Supreme Court: Arab parties back in race

Jamal Zahalkeh: Decision is a victory to the Arab public and to anyone who seeks democracy.

tibi 224.88 (photo credit: Ariel Jerozolimski [file])
tibi 224.88
(photo credit: Ariel Jerozolimski [file])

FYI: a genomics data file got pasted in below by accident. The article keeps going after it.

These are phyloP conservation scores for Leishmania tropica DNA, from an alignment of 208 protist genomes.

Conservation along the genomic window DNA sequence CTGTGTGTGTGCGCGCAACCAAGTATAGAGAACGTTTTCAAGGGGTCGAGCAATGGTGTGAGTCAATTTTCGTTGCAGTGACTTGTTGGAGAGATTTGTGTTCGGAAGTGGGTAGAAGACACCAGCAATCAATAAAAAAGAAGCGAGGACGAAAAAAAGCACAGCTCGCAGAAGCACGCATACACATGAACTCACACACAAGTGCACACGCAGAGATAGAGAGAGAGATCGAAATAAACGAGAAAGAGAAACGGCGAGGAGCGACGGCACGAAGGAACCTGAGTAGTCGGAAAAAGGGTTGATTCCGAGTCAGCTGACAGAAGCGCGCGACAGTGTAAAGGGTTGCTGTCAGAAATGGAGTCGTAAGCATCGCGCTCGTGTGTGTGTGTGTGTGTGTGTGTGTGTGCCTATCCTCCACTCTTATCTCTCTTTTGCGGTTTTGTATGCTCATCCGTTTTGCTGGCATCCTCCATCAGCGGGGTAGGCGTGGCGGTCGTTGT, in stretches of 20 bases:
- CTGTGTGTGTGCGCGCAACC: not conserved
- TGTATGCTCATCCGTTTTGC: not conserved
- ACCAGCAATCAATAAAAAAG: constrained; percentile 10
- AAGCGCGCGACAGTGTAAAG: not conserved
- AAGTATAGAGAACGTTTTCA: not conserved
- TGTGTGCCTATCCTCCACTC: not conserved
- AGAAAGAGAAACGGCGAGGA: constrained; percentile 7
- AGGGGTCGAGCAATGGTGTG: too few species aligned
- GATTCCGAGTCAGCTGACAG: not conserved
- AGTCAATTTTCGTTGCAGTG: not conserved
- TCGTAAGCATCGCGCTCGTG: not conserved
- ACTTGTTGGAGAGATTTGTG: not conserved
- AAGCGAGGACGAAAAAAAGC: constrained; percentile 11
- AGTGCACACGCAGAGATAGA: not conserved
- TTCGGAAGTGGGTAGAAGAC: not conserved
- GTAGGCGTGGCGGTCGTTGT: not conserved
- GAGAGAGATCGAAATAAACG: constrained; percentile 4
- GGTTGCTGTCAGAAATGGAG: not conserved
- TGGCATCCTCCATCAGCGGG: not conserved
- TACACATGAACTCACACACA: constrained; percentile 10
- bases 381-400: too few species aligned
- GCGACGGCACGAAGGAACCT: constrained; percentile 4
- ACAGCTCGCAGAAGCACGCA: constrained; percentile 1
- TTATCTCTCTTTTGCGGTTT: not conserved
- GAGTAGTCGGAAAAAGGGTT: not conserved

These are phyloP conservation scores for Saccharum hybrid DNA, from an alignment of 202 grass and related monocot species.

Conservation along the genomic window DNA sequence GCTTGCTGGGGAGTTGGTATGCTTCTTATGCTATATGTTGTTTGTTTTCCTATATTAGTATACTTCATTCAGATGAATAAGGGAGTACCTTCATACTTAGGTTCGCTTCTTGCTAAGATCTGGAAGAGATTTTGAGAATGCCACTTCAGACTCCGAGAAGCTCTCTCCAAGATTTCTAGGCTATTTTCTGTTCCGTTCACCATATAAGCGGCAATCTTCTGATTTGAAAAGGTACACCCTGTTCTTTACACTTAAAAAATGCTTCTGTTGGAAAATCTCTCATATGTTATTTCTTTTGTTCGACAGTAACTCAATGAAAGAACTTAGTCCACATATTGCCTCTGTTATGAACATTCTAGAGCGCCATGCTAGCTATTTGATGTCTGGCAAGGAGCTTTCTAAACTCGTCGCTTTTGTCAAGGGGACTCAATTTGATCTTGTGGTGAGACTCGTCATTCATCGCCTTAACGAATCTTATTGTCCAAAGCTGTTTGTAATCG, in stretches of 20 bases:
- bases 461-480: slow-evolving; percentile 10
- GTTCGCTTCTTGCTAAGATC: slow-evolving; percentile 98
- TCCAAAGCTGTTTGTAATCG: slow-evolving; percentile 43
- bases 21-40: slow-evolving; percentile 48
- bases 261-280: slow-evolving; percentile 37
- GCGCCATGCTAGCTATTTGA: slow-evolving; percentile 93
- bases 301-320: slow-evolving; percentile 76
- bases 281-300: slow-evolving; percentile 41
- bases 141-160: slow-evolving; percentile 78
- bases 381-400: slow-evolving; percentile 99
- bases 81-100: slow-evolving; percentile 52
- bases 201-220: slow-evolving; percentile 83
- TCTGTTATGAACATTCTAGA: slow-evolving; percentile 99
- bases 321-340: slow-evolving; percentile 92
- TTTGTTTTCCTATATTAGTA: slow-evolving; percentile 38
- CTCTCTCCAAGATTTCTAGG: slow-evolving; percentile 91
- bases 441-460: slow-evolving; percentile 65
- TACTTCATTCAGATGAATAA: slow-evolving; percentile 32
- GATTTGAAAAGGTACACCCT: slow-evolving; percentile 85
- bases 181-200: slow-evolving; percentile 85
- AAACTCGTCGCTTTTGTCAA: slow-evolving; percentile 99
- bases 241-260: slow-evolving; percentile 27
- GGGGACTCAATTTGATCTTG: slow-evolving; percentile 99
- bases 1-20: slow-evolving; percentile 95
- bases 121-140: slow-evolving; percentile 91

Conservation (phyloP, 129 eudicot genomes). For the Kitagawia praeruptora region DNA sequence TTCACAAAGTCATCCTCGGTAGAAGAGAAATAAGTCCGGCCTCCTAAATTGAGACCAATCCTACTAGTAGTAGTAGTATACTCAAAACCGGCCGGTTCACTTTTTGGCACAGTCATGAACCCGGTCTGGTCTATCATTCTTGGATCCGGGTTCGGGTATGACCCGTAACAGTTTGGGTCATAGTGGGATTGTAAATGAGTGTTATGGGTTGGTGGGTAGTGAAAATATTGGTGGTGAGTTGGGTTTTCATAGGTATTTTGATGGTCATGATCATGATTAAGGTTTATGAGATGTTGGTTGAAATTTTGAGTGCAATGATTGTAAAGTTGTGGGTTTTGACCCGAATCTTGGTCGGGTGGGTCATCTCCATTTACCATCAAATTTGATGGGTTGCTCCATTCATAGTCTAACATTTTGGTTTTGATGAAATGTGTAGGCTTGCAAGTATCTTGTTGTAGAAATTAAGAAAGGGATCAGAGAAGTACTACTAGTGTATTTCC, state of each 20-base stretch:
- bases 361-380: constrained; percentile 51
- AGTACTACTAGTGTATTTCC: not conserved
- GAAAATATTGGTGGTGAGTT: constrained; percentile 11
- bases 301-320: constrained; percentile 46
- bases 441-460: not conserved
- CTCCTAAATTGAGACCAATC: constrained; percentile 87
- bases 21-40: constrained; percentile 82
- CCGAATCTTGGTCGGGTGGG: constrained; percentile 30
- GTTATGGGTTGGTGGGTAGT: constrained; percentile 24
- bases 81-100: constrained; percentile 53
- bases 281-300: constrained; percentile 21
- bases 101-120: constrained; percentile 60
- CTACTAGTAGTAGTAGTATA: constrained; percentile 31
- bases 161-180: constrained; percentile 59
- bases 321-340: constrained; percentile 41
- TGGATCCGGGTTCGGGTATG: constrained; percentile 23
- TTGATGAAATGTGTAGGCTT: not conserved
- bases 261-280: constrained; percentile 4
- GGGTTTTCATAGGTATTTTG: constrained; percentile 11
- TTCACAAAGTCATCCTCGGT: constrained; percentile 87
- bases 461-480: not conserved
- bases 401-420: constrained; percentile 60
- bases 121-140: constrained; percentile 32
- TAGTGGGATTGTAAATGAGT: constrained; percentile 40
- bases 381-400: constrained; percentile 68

The Supreme Court on Wednesday overturned a decision to disqualify two Arab parties from running for the Knesset. The decision was met with derision by right-wing leaders, who had originally tabled the motion to disqualify Balad and the United Arab List. "Aharon Barak said that democracy doesn't have to kill itself in order to prove its strength. The court threw that statement in to the trash today, and gave the Arab parties a license to kill Israel as a Jewish and democratic state," Israel Beiteinu Chairman MK Avigdor Lieberman said following the court's decision. "We will not give up. In the next Knesset we will pass the Citizenship Law, which will put a border on the disloyalty of some of the Israeli Arabs," he added. Lieberman led the MKs who had called on the Central Elections Committee to disqualify Balad and the United Arab List on the grounds that two parties "support an armed struggle against Israel and that their political platform aims to undermine Israel's existence as a Jewish and democratic state." Lieberman, whose campaign slogan is "no loyalty, no citizenship," emerged victorious when the Central Elections Committee voted in favor of the parties' disqualification last week, but within hours of the vote, MK Ahmed Tibi promised that the decision would be appealed. Ultimately two appeals - both submitted by the Israeli-Arab rights group Adalah - were filed earlier this week. Adalah claimed that the decision to disqualify Balad and UAL was a violation of their rights and ignored the opinion of Attorney-General Menahem Mazuz that there was no concrete proof to support the prevention of the two lists from running for the Knesset. Adalah attorneys Hassan Jabareen and Orna Kohn argued that "although the CEC is a semi-judicial body and despite the fact that the right to be elected is a basic constitutional right, the CEC failed to discuss the motions filed to disqualify the two parties with due diligence" and that "the considerations that led to the disqualifications were racist, not legal". The court had until Thursday to deliver its opinion, but made a decision a day early. The decision had been expected in view of a similar case brought before the Supreme Court in 2003 when then-Herut MK Michael Kleiner led a similar Central Elections Committee move to disqualify Balad on the grounds that it "supports terror organizations, identifies with the enemy and acts against Israel as a Jewish and democratic state." The ensuing appeal to the court set the precedent for Wednesday's ruling, which was delivered in a terse single sentence, overturning the CEC decision without offering any explanation. The nine Supreme Court justices unanimously accepted the UAL appeal, while the Balad appeal was accepted by eight justices against one, a nod to the questionable history of Balad, whose former chairman Azmi Bashara fled Israel as police were investigating him for suspicions of treason. "Balad stands by its platform. The court's decision is a victory to the Arab public and to anyone who seeks democracy," said Balad MK Jamal Zahalkeh after the court delivered its ruling.